Monday, November 20, 2006

The Curse of Generation X

Dear Anne,

The busy week for me was this past week. I think that I haven't had a week like that in a long time. I'm ready to have my own solitary festival of tears. Today I woke up feeling slightly depressed and it has spiraled into a fairly complete funk. I don't even know exactly what it's all about, I only know that it sucks and I feel really shitty about myself right now. I wonder to what yardstick I'm holding myself. For some reason I feel like I'll never measure up. What generation is it that never knows what to do with itself? I can't remember why I'm here or what my goals are. This is the curse of Gen X isn't it?

My therapist keeps telling me that it's okay not to know what I want to do. But I don't think she understands the scope of this. I'm okay not knowing what to do with my life. But I'm not okay not knowing what I want to do this afternoon, for instance. I feel like I can characterize particularly bad uses of my time, but I keep finding more and more that most of the other uses, if not bad, are merely disappointing. I'm disappointed with the way I'm using my time. And I don't know what would be better. I think that my values are either a) all messed up or, b) too easily swayed by every passing fancy that I have that I never develop proper goals or desires even. I think I'm so hyper-aware that I don't know what I want, that I simultaneously want everything and nothing.

But this is the height of apathy, is it not? For, despite being both capable and intelligent, I am producing nothing. I want to produce something. This much I do know. The one thing that I knew would always make me happy was the feeling that I got from looking behind me while mowing the lawn and seeing all the cut grass. It wasn't that cutting the grass was particularly fun, of course--it allowed me time to think and walk--but it provided a very clear feeling of accomplishment in seeing that, at every turn, more grass had been cut. It was this aspect of the task that I liked best.

I guess that's a first step: The recognition of the fact that, in order to feel good about what I'm doing I have to be able to look behind me and see that I have accomplished something. Perhaps I am unable to look behind me and quantify what I have done. That, however, brings up another question. Am I more focused on the quantity of my accomplishments than their quality? Could it also be that I just have not found a good way to measure either of these attributes? It seems logical to me that prior to deciding which is a better metric of accomplishment for a given task, I would have to define each term in the context of each individual task. The final question is this: What am I doing? I am afraid that this is the question that stumps me in the end. A proper characterization of my activities eludes me, leaving me completely unable to explain what I'm doing and how well I'm doing it.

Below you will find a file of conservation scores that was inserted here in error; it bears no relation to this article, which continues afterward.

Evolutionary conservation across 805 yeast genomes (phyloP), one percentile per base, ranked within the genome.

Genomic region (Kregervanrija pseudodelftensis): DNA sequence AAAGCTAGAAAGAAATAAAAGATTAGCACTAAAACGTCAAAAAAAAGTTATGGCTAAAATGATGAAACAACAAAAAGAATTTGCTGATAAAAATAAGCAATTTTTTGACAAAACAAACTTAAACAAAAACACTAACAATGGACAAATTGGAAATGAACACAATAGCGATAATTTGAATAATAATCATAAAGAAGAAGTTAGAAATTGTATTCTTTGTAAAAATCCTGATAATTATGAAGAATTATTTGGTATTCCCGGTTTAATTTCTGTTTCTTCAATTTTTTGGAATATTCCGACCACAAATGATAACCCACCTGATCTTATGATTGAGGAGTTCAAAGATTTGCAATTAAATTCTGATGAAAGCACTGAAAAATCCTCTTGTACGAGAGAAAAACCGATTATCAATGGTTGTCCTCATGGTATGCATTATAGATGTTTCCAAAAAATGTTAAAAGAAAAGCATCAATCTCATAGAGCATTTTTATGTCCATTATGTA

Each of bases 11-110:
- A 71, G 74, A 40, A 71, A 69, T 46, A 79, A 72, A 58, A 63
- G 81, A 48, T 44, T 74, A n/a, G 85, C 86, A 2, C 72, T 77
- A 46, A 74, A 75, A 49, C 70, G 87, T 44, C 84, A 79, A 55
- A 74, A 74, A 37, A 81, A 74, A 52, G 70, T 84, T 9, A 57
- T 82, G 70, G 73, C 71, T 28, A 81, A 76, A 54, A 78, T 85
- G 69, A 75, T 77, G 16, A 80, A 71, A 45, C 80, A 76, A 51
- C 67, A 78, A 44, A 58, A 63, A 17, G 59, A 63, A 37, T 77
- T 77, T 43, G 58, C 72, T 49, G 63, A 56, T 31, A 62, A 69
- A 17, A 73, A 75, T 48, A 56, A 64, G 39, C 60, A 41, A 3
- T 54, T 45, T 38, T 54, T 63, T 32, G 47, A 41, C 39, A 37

I spoke earlier of desires. I suppose that it is appropriate at this time to ask myself the question, "do I want to characterize my activities, or my life's work?" What I mean to say is, do I want to be able to say that what I'm doing is X, where 'X' is a well-understood category of activity? Thus, what I am is an X-er, if you'll pardon the sardonic choice of letters. Well, leaving open the question of the value of each of these choices, I would simply answer yes, I would like to be able to characterize my activities. Perhaps it is because for years I have been uncomfortable with this ubiquitous question of "So, what do you do?" It frequently seems unconscionable to be unable to answer that question. How is it that I do not know what it is that I do? It's just not possible to live a life while remaining oblivious to its contents! And even if possible, it would certainly be shameful.

But this is only half an answer for the question itself is seriously flawed. Rather, it seems pretentious to expose the ridiculousness of this notion that the answer to a single question will reward the asker with some sort of bird's eye view of a person's goals, desires, or ideals toward which she is working. It is a trap! In truth, by answering this question, I all but hand the asker a box and demand that I be sealed up within it.

When I consider the subsequent generation I cannot help but feel that they are better prepared to succeed in whatever they choose to do. You and I are on the cusp, you see, just between Generation X and the younger Generation Y, which I refer to as the Disney Generation, partly because of the movies that they watched growing up and partly because of their strange, veiled conservatism. Perhaps it is this conservatism (call it consumerism, if you like) that enables them to be successful in the world our parents have left it.

There's more to that last thought, but I feel I've said enough for one day. I hope you are better this week than you were last week. I hope next week is even better than this week.

Love,
Mike

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